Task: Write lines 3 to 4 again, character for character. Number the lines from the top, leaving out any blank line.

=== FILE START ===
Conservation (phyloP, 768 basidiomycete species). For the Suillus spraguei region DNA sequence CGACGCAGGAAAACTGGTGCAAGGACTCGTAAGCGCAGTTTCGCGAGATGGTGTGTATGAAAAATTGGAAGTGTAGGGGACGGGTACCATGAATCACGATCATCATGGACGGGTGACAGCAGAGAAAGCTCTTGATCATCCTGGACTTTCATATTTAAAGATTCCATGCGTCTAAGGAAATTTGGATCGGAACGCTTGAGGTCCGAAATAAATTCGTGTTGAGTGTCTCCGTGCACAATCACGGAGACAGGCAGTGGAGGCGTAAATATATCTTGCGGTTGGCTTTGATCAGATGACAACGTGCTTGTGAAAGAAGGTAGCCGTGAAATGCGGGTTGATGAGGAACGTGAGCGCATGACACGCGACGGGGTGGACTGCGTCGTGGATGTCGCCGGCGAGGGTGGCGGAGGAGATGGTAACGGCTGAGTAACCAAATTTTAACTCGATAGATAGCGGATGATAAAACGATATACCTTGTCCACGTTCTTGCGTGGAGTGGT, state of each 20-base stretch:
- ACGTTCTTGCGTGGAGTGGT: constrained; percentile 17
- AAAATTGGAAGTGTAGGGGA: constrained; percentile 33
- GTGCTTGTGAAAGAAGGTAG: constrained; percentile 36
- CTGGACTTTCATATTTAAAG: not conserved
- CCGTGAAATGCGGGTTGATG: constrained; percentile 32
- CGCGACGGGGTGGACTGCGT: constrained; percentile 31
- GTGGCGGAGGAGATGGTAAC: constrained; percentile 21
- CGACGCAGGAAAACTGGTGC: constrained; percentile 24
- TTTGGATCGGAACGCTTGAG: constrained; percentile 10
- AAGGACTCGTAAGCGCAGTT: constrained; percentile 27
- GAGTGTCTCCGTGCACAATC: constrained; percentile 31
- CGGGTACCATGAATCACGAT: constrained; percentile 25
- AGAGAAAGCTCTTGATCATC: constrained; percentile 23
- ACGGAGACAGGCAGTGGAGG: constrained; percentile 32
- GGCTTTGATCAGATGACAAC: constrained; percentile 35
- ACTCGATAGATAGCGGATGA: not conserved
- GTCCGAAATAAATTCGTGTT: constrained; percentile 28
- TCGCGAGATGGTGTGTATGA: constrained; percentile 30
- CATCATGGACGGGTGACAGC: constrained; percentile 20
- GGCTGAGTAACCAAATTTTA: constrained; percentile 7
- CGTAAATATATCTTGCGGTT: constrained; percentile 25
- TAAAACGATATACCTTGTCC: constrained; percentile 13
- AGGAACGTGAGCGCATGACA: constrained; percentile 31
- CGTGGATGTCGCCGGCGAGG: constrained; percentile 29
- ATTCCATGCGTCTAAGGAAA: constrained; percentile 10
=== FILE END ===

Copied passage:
- AAAATTGGAAGTGTAGGGGA: constrained; percentile 33
- GTGCTTGTGAAAGAAGGTAG: constrained; percentile 36